18 May 2017 by Amy Sohanpaul
Imagine a midnight forest lit up by a sun that never sets... imagine if summer days really were endless. In Norway under the Midnight Sun, this is reality, not wishful thinking. For enchanted weeks, its northern regions make up for a cold and snowy winter by the blessing of seamless sun and fun during the summer months. This is where the sun stays out all night.
As Northern Norway is a huge expanse of wilderness and there are only a couple of weeks to dedicate to chasing the Midnight Sun, these are the best places to bask under it on a holiday to Norway:
There are so many scenic spots in Norway to spend sun-filled hours in, but perhaps the best of them all are the Lofoten Islands. Beautifully remote, they’re a hundred miles north of the Arctic Circle, their peaks jagging blues skies and green contours backdropping still waters. And, the islands are made prettier still by their red-wood rorbu cabins, clustered in valleys and dotting seashores. They make for the ideal summer-holiday stay, offering the chance to surf off secluded beaches and enjoy views towards an Arctic horizon with nothing else to be seen, other than eagles, puffins and perhaps a seal or two.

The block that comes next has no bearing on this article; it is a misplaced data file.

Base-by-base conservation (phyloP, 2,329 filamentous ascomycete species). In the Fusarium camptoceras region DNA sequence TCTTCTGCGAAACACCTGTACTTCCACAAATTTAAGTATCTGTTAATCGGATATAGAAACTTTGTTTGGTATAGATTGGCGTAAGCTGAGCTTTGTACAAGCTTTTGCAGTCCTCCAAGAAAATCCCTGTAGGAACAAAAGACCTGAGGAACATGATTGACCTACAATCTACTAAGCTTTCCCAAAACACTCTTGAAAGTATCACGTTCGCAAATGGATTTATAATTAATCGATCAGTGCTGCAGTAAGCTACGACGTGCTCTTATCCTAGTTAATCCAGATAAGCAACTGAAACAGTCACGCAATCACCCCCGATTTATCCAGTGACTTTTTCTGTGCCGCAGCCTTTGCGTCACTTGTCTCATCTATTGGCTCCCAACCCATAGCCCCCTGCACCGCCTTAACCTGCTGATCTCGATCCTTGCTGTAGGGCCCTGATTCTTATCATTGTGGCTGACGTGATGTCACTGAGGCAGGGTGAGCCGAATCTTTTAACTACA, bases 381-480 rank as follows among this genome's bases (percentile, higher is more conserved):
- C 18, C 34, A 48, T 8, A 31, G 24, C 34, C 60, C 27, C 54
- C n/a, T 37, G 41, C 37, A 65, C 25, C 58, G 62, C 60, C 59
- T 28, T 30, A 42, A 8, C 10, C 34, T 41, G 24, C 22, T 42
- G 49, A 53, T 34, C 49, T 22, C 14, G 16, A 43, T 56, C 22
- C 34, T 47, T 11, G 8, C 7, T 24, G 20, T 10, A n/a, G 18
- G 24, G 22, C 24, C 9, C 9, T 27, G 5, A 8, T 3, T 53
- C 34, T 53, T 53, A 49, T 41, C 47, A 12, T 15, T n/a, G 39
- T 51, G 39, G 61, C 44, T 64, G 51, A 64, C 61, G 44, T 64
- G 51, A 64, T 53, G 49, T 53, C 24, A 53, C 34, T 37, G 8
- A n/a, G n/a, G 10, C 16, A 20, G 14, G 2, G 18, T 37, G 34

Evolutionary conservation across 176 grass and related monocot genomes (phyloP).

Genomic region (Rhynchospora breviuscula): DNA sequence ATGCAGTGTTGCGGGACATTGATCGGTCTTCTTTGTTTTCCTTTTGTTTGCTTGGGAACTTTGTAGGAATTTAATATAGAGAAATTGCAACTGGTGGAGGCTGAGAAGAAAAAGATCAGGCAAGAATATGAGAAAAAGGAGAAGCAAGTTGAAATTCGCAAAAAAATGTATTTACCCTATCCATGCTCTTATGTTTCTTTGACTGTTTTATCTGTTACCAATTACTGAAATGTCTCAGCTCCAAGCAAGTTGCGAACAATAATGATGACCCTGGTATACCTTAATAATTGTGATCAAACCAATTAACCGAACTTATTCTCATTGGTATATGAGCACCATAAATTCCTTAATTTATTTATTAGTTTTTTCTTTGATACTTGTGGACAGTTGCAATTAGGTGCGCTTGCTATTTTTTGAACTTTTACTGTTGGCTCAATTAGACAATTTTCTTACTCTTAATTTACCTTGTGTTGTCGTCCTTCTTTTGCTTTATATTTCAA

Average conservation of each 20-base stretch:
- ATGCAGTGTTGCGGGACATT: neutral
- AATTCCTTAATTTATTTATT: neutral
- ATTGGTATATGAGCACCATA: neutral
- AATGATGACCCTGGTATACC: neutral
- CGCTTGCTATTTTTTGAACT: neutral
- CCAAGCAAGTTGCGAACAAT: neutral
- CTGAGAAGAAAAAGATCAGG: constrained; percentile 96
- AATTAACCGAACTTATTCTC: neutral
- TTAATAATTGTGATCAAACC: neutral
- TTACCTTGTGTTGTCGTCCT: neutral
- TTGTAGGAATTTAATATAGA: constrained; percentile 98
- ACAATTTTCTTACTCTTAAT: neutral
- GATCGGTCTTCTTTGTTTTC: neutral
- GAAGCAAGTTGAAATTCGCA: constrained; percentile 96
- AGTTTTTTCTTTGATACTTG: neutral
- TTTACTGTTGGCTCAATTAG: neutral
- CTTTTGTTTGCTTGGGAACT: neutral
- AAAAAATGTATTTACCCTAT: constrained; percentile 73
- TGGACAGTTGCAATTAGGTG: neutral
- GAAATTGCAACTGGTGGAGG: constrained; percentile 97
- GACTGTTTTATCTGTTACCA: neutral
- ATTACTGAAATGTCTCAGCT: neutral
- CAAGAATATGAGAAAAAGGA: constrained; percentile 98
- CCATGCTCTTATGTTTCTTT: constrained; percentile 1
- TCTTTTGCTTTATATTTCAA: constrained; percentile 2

One of Europe’s final frontiers, Svalbard is the last stop before the frozen Arctic. It’s a wildly beautiful region of polar bears and dramatic scenery that comes to lifer under the summer’s 24 hours of sunshine. To make the most of it, join One Ocean expeditions for a cruise among the island’s stunning landscapes. Departing from Longyearbyen, you’ll join giant beluga whales to reach Bourbonhamna whose shores are dotted with massive piles of whale artefacts, including bones protected by law as treasured heritage. Here, reindeer wander through, oblivous and romantic. Then, your island cruise will be characterised by midnight walks on glaciers, polar-bear spotting and walrus-watching, all adding extra magic to the world’s longest days.
Tromso, Norway’s largest city within the Arctic Circle, is a sprawl of summer fun. The waterfront is a perpetual buzz, as are the cafés and restaurants. There’s even the world’s northernmost brewery, the Mack, which is well worth a visit alongside the Polar Museum and the Arctic Cathedral – an avant-garde delight. Tromso’s seaside positions means that it’s also ideal for everything from fishing and kayaking to boat trips through the surrounding fjords. Back on land, its proximity to wild mountains and forests make hikes and treks along sun-dappled paths an integral part of the daily rhythm. Taking the cable car with its magnificent views is a good way to get to pole position before setting off for forays into fairytale woods. And, there’s no need to rush back while the sun shines long into the night.